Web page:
by Mary Salinas | Jul 20, 2015
July always brings the blessing of abundant figs on my trees. A new crop waits to be picked and enjoyed every day for nearly a month. The tender sweet fruit can be enjoyed fresh, prepared into jams or used in a myriad of recipes.
Ripe figs ready to pick. Photo credit: Mary Derrick, UF/IFAS Extension.
The fig (Ficus carica) is native to Asia Minor and the Mediterranean regions of the world and has been cultivated for an estimated 7,000 years. Spanish explorers brought the fig with them to Florida in 1575 and it has had a presence here ever since. Since the fig is adapted to a dry climate in its native regions, the humidity it encountered in Florida can cause fruit to split; but new cultivars have been developed to minimize this problem.
Fig trees usually grow to a maximum of 25 feet and have large bright green leaves that fall in the autumn. Fruit develops from June to August, depending on the chosen cultivar.
The large fig leaves are quite ornamental. Photo credit: Mary Derrick, UF/IFAS Extension.
Choose a spot for planting a fig tree that receives full sun and good drainage. Once established, figs are drought tolerant and only need supplemental irrigation if we have an extended drought. No structural pruning is required but you can prune to keep the tree from growing so tall that you cannot pick the delicious fruit. Be sure to do your pruning just after the fruit is gone as the fruit develops on the terminal ends of the branches from last year’s growth.
Many figs grow and fruit sufficiently without applied fertilizer, however, a light fertilization with a 10-10-10 with micronutrients can be helpful for small trees getting established and those with reduced fruiting. Young trees can benefit from a ½ pound three to five times from February to August while large trees could use up to 4 pounds per application on the same schedule.
There are a few pests that do damage figs; the most common, though, are the birds and squirrels that get the fruit before you do. Seldom do figs need to be sprayed when grown in the home garden.
For more information:
Fig nutrition facts and recipes
by Larry Williams | Jul 7, 2015
There are a number of plants in my landscape that bring back fond memories – plants that I propagated.
Red Mulberry. Photo credit: Vern Williams, Indiana University, bugwood.org.
There’s a mulberry tree in my backyard that I rooted years ago. I took the cuttings from an old mulberry tree in my hometown. As a boy, I climbed the tree, got in trouble once for coming home with mulberry stains on my clothes. I liked the berries and still do. I have good childhood memories about the tree.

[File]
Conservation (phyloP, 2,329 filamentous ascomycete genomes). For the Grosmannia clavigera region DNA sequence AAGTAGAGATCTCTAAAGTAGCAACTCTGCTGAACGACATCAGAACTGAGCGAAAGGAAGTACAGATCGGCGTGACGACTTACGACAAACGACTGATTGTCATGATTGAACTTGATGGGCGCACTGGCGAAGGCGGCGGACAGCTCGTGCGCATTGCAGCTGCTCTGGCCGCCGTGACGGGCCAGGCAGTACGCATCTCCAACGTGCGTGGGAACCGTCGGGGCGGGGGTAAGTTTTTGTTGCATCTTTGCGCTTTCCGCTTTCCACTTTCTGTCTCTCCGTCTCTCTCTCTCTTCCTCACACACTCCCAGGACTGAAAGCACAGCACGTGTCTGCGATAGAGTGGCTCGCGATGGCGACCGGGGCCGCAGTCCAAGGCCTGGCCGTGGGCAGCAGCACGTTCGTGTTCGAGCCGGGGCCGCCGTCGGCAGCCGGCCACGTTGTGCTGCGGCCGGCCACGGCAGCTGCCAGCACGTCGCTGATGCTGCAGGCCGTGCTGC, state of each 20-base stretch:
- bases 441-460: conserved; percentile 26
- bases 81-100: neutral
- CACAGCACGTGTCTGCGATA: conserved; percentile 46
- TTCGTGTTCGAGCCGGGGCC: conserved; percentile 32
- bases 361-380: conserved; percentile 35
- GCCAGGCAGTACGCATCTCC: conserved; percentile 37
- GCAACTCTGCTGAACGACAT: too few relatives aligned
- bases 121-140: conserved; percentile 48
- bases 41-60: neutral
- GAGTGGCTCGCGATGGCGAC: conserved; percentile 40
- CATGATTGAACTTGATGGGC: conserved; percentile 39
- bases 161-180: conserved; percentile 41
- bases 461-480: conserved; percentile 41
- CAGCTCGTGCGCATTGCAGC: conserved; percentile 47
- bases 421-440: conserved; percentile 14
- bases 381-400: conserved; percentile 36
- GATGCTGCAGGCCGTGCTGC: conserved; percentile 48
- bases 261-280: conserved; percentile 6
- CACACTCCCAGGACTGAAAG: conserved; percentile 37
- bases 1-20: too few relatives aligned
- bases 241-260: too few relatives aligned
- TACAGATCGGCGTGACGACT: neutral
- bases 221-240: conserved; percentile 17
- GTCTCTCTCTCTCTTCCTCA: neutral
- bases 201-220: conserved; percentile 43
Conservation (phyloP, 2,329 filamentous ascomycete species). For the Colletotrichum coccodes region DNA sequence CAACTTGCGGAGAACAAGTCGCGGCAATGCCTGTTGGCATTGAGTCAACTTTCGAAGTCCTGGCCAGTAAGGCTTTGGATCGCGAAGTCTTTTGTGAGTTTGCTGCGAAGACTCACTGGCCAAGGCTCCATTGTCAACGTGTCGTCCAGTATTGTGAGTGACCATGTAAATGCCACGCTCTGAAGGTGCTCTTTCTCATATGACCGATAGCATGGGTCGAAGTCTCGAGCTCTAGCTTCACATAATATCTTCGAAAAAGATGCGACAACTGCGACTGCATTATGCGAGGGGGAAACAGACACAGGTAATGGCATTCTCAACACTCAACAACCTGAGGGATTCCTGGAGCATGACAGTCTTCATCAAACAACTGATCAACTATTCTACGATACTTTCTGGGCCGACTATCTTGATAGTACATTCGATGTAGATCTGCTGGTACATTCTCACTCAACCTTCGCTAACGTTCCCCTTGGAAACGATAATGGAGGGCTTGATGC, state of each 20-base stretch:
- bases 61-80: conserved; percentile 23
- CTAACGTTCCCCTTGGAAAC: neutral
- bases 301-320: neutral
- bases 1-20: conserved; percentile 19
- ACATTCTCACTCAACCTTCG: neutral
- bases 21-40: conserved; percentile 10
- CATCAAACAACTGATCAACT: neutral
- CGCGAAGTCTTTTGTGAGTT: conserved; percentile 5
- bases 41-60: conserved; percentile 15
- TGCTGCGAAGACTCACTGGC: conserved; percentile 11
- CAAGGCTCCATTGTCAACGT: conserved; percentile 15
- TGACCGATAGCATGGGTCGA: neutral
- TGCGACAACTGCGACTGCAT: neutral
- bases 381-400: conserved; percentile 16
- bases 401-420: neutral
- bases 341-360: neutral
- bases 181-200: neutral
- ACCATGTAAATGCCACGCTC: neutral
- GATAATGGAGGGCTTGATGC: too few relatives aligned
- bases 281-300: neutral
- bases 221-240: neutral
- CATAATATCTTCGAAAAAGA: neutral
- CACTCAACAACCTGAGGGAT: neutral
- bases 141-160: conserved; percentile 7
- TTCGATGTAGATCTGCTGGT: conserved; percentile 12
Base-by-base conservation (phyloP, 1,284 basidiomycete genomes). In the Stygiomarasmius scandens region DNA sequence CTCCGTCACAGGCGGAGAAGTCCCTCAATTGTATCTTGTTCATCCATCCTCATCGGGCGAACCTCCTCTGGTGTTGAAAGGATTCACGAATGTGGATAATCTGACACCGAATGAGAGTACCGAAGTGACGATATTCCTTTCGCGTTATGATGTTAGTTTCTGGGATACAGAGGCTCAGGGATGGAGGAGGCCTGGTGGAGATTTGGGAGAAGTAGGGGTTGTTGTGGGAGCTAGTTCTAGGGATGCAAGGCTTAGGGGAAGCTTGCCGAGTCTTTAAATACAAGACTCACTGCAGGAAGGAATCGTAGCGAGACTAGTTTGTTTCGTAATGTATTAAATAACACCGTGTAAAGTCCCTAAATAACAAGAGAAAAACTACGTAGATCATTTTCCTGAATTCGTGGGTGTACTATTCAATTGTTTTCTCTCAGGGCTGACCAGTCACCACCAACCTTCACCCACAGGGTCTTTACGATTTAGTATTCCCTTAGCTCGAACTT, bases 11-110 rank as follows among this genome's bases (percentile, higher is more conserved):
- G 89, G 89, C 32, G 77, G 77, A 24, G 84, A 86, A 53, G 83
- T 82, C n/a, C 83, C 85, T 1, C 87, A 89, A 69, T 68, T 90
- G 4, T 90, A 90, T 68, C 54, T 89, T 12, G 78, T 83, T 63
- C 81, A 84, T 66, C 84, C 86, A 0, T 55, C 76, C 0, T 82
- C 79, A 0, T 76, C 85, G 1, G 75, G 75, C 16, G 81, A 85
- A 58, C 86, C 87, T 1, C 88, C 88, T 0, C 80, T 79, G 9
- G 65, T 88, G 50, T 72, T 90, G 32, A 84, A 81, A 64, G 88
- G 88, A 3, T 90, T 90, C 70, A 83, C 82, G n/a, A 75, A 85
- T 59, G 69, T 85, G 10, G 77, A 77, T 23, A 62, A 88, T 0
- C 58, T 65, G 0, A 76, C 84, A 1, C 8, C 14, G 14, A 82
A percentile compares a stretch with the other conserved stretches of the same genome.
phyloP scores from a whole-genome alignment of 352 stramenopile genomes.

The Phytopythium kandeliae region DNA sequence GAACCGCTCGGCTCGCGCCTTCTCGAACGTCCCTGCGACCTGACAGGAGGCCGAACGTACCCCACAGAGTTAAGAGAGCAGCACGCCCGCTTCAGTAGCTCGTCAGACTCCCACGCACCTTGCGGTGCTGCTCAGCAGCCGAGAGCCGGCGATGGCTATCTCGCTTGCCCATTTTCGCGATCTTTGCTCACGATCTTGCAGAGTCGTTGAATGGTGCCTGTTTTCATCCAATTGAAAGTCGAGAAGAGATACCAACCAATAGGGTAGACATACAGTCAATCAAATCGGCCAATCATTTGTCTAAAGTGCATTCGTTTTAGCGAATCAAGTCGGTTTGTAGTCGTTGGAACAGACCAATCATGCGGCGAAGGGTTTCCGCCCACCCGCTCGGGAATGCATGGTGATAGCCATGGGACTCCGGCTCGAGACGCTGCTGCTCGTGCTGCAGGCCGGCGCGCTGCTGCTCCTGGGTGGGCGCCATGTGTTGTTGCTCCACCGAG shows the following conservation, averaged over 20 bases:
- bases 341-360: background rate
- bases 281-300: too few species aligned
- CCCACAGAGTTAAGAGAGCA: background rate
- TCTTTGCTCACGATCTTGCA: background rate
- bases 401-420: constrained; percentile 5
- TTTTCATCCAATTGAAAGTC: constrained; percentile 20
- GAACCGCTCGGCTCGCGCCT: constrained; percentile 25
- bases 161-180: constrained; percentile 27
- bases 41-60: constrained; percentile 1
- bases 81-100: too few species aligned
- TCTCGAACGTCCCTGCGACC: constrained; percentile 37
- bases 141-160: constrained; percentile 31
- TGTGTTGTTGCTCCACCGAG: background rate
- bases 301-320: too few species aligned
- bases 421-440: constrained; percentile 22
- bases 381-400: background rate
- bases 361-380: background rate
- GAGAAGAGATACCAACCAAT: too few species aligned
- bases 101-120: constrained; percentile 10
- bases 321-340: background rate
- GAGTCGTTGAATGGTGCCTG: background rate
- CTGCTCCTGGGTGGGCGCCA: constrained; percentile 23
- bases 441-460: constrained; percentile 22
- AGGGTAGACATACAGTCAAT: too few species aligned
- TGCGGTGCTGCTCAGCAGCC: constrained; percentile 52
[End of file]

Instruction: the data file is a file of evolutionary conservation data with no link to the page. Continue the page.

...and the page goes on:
About twenty years ago I visited the property adjacent to my childhood home. The tree was still there. It was during mulberry season. I enjoyed a few mulberries. I took about eight or ten cuttings from the tree. About a year after my visit, the property sold. The new owner bulldozed the tree.
But because of the cuttings that I rooted, the tree still lives and not just in my memory. The trees produced by those cuttings are genetically the same as the parent tree. Essentially, they are clones. The one in my backyard produces mulberries each year.
You too can propagate memories. Not all plants can be propagated from cuttings but many can be. Sometimes trial and error is necessary to learn proper timing in taking cuttings. But most reliable references will provide the time of year to take cuttings based on the plant species.
Stem cuttings should be removed from the parent plant with a clean, sharp knife or pruner. Ideally your cutting should be 4-6 inches in length and not much thicker than a pencil in diameter.
Take the bottom two-thirds of leaves off on each cutting. The cuttings should be stuck upright in a propagation medium. I usually use a good quality potting mix and mix in a little course sand or perlite for better drainage. The cuttings should be inserted deep enough to hold them upright, usually ½ to 1 inch.
To help promote rooting of moderate to difficult to root plants, wound the cuttings by scraping the lower ½ to 1 inch of the stem with a clean, sharp knife. The scrape should remove the bark or “skin.” Then dip the cutting in a rooting hormone covering the scrape with the rooting powder prior to inserting the cutting into the rooting medium.